Semiconductor nanoparticle/graphene composite photocatalysts containing semiconductor CdS or TiO 2 nanoparticles are fabricated by one-pot solution methods and their structures are characterized. The photocatalytic hydrogen-generating capabilities of the composite photocatalysts are investigated in the presence of sacrificial reagent and compared with those of the same semiconductor materials with platinum as a co-catalyst under the same conditions. The results obtained by the measurements of time-resolved emission spectra, photocurrent generated response and electrochemical impedance spectra revealed that graphene attached to semiconductor surfaces can efficiently accept and transport electrons from the excited semiconductor, suppressing charge recombination and improving interfacial charge transfer processes. The semiconductor nanoparticle/graphene photocatalysts displayed higher activity for photocatalytic hydrogen evolution, which can be compared with the hydrogen-generating efficiency of systems containing the well-known Pt co-catalyst. This work provides an inexpensive means of harnessing solar energy to achieve highly efficient hydrogen evolution without noble metals.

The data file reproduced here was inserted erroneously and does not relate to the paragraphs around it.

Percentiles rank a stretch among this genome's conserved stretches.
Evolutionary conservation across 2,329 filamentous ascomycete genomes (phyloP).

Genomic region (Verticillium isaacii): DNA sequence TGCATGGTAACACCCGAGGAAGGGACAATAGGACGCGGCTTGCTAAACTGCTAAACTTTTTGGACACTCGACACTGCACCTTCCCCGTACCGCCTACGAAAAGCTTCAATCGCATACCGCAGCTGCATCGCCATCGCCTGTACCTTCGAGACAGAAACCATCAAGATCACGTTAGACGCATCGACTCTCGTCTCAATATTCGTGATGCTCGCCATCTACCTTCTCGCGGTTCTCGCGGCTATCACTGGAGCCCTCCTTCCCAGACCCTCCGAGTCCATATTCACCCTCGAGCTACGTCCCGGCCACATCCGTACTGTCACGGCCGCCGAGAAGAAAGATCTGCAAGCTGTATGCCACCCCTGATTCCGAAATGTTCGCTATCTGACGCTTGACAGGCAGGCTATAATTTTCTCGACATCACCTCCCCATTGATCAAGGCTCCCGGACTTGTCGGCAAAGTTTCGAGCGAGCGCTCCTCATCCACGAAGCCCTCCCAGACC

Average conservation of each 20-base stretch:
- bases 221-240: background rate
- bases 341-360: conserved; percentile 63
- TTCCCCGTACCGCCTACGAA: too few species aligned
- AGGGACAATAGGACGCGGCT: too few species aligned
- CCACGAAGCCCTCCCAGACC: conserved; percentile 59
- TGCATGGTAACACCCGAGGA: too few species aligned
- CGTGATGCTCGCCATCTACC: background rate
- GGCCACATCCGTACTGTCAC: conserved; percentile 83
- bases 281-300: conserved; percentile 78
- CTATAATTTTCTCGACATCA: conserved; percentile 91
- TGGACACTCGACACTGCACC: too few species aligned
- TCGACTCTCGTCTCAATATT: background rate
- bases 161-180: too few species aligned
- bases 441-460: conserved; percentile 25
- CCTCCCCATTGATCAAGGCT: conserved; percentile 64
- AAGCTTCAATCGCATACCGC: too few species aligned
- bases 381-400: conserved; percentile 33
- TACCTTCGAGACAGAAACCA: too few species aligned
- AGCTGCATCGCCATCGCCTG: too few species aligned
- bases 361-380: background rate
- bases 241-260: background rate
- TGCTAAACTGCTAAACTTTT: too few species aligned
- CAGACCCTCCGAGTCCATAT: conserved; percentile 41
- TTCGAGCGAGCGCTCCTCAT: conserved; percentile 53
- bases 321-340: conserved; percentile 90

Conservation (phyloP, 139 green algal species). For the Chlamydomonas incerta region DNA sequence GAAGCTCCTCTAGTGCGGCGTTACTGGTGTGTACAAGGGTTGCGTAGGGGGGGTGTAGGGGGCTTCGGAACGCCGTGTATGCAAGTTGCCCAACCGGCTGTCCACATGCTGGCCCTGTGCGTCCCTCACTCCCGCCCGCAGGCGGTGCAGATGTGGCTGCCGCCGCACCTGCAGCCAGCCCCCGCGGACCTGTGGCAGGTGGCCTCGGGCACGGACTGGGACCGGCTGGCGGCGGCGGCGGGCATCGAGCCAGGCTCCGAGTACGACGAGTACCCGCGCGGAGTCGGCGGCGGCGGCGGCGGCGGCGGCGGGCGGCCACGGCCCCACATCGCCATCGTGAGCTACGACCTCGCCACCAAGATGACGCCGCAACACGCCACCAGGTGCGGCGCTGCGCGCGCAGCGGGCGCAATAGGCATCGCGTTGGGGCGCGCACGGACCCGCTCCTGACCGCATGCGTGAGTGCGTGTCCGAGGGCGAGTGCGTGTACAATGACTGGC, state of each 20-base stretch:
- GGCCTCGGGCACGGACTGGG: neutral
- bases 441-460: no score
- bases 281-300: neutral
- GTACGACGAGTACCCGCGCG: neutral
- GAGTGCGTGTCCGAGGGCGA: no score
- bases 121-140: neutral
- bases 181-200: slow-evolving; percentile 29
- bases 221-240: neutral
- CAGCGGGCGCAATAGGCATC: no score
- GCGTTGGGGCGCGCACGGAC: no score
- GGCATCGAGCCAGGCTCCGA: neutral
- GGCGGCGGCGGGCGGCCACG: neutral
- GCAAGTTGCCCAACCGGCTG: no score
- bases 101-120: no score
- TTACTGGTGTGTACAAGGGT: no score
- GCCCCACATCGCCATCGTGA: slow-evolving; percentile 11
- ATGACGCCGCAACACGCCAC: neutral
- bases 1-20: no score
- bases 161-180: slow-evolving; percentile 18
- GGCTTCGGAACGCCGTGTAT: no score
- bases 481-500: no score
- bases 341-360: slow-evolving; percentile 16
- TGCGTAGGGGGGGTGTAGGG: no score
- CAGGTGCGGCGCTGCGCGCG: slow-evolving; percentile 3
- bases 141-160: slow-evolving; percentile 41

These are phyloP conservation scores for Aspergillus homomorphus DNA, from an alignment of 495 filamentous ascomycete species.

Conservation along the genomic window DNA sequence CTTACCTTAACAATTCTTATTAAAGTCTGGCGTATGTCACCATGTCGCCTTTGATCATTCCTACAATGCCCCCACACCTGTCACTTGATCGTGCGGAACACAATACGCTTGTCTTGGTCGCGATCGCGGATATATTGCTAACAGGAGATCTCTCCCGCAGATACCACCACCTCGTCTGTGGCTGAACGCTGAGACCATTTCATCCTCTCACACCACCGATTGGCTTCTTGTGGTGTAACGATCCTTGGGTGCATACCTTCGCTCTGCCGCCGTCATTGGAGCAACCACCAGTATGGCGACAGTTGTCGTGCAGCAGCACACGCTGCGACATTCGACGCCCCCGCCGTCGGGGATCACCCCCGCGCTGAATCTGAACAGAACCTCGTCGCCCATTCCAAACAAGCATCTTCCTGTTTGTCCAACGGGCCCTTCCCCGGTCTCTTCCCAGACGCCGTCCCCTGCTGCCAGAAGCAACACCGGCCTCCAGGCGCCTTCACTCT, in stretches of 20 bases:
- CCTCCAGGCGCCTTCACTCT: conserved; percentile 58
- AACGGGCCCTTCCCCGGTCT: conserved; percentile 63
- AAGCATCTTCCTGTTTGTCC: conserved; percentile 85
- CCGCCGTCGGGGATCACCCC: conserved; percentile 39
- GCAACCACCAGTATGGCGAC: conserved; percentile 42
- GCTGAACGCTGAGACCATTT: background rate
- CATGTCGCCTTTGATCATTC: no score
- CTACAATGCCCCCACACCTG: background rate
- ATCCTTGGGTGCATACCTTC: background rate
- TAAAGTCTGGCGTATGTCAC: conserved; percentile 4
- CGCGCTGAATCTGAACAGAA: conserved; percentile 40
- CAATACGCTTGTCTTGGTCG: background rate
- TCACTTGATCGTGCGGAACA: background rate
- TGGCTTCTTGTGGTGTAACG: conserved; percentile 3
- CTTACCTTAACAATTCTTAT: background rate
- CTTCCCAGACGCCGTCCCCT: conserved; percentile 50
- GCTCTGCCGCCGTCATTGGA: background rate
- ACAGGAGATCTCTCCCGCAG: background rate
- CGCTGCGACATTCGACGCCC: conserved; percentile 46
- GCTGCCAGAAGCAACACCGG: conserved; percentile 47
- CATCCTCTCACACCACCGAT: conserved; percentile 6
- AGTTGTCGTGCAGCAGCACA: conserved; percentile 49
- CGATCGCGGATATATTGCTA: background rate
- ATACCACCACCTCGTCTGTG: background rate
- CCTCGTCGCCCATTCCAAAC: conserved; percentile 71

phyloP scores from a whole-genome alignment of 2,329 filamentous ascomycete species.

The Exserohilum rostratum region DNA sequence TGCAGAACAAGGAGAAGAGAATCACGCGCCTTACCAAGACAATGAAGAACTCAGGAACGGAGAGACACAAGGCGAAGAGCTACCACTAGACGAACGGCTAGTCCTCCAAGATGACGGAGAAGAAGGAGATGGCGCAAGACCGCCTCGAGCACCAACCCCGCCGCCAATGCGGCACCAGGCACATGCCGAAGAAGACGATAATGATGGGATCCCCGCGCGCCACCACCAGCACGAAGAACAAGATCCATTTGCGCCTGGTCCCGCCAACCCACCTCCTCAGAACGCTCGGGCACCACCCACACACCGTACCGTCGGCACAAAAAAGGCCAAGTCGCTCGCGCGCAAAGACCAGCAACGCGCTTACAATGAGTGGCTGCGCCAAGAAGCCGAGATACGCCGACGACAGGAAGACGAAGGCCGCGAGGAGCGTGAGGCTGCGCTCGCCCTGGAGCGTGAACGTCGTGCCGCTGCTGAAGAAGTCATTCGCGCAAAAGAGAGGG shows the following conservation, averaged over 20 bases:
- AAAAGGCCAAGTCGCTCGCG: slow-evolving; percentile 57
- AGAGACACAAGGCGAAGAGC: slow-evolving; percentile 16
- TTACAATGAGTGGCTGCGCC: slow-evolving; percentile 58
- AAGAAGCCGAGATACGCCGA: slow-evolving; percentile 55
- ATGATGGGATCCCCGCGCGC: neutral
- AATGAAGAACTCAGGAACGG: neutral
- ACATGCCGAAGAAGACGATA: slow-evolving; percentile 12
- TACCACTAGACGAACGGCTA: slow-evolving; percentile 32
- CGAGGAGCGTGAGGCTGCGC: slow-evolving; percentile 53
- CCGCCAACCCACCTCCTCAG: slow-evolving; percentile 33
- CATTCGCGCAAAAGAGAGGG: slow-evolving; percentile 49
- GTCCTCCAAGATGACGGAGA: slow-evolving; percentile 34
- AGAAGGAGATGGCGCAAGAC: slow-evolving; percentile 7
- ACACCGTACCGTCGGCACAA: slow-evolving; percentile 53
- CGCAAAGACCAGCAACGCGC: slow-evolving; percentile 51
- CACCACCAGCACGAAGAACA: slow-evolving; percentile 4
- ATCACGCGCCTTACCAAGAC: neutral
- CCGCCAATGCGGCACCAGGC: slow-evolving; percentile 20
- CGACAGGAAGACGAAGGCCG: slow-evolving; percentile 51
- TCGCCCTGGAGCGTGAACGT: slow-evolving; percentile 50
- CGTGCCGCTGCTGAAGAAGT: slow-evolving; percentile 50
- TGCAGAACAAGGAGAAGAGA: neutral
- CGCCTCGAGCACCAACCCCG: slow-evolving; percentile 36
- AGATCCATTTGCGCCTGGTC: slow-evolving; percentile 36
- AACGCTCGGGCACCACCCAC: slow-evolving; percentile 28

ASJC Scopus subject areas
- Materials Chemistry